Day 2: St Germain-sur-Ay to Carolles
“The ocean will be open at 6.52,” he replied, conjuring a beautifully idiomatic vision of steel gates around the sea ceremonially swinging open at high tide. His pronunciation was heavily accented but the message was clear enough: “From five o clock it will be good for the swimming.”
With a map to guide me back to the sea, I trotted out the tourist info and straight into the camping municipal opposite. It had just gone 4pm and I’d decided that after 73km I’d done enough cycling for the day. For the whole day I’d been following the coast. Even when the road ran inland I would catch sight of the inviting glimmer of turquoise as I crested a hill. For elevenses I pushed Monty up a sand dune and munched grapes and M&Ms overlooking a vast vista of sea salt, sea weed and bird-filled estuary. A lapwing flapped overhead. For lunch I pulled into the beach at Granville and ate my picnic watching the stone-walled lido slowly fill with water as the tide rolled in. I stopped to buy a baguette which I then strapped onto the top of my rear rack. I noticed as I pedalled off that the end of the baguette was poking me in the left buttock so, while still happily pedalling along, I pulled off a bit and ate it. And then another bit. And so I continued pedalling past wheat fields and poppies munching thumbfuls of fresh bread. The day gave me quiet roads, sea views, sunshine and a tailwind. The only thing that could make it better was a dip in the sea to wash off two days’ worth of sweat and suncream.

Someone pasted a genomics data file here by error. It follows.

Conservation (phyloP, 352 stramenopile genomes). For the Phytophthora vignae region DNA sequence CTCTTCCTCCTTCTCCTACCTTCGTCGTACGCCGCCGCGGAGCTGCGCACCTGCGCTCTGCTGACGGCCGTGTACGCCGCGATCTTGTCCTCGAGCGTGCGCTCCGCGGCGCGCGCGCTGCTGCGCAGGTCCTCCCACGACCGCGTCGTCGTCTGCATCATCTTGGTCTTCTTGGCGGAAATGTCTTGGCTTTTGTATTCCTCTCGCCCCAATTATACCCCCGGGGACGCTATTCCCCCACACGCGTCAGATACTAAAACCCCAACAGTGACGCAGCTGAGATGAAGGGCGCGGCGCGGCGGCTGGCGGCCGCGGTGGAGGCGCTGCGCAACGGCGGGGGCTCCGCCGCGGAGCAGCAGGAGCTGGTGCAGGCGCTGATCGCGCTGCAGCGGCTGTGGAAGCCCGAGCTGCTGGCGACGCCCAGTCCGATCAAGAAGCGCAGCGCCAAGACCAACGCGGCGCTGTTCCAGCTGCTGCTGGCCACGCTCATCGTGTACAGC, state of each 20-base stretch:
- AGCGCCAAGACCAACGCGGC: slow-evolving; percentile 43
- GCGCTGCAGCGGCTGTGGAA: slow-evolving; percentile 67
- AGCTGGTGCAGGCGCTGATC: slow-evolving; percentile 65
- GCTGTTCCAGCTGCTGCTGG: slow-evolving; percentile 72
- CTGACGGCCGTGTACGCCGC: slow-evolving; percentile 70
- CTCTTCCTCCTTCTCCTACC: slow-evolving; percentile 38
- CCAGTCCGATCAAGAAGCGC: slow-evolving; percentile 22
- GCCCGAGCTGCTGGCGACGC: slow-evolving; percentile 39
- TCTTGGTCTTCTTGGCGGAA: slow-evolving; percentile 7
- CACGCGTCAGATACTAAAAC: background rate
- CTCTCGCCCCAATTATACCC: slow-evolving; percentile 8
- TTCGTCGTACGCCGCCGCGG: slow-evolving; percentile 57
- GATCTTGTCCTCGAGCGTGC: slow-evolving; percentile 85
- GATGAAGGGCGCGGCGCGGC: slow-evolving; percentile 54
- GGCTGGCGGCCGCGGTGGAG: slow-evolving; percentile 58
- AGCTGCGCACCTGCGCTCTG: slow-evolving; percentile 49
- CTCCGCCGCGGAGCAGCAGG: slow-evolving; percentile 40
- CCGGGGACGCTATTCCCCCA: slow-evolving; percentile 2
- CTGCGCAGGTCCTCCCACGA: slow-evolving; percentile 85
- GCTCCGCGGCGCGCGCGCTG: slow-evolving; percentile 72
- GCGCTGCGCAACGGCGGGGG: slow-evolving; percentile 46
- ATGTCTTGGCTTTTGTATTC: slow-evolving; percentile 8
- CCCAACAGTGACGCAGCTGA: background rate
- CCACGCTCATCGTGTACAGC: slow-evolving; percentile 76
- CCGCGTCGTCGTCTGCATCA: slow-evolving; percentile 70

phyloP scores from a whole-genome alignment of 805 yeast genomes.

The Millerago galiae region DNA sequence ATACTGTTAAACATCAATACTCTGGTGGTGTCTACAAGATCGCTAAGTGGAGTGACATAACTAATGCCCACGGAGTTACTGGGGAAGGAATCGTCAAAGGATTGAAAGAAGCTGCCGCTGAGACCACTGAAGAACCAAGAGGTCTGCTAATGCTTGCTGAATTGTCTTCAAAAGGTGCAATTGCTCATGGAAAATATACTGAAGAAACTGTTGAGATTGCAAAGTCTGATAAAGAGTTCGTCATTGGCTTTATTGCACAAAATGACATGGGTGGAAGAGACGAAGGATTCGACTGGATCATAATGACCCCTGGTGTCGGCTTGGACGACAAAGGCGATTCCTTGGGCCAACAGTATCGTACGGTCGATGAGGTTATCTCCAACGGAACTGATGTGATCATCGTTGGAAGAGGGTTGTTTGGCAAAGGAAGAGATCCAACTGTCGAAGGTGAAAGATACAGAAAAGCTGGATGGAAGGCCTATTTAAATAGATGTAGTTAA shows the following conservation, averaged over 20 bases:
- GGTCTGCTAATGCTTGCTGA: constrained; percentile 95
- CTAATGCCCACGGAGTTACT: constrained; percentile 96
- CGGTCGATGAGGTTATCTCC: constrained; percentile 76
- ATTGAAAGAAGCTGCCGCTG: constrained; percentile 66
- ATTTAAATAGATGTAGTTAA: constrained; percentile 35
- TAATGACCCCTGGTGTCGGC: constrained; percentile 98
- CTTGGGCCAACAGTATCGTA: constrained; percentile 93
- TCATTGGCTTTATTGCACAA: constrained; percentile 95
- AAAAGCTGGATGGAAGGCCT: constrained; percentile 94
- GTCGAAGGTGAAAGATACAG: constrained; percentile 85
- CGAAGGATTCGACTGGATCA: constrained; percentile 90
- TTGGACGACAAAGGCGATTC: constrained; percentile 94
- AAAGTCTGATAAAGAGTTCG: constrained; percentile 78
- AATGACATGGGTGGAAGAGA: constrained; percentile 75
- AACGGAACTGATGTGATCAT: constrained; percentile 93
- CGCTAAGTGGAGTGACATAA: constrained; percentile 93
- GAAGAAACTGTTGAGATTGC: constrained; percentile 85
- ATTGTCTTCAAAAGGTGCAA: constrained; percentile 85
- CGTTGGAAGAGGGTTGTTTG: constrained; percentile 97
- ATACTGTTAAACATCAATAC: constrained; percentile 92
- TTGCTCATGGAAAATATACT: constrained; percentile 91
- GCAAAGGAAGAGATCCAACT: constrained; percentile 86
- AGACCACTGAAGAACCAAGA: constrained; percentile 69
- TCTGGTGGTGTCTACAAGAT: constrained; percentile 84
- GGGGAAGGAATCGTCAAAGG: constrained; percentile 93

Tent pitched and valuables scattered and hidden in a variety of locations, I donned my swimming costume, packed up by wetsuit, and (literally) coasted 2km down the steep Route de la Plage. At the end of these road a strip of soft sand and the glistening Baie du Mont St Michel awaited.
There was certainly no need for a wetsuit. The water was a better temperature than many heated pools and the late afternoon sun still warmed my skin. The messy, thumpy waves were opaque – presumably because of the amount of sand caught up in it. Each stroke disappeared into the cloudy drink as if the water had amputated my arms above the elbow. I swam back and forth along the shoreline. On one side I caught my breath to look at the sun and the face of the next lemonade wave. On the other side I kept an eye on Monty, parked by a railing on the sea wall, and my stash of clothes in a pile by some rocks.
Having swum back and forth sufficiently I returned to the beach to let the cooling sun dry my skin. I could see half a dozen kite surfers speeding along the water. That looks hard. How on earth can you control a power kite with your arms while battling the waves with the board on your feet? While the others skimmed gracefully back and forth one kite surfer kindly did a demonstration – or rather several demonstrations – of just how hard it is to mount a board on a wave while also flying a kite. First sploosh: falling back off. Second sploosh: flipping overboard. Sploosh sploosh sploosh and then – almost a trick – he rolls vertically in the air before… Sploosh. Eventually the poor man relented and came into shore.
I lingered at the beach until 6.52 just to see if any gates would appear. Then, as the waves swallowed the last child’s sand castle, I pedalled back up the Route de la Plage.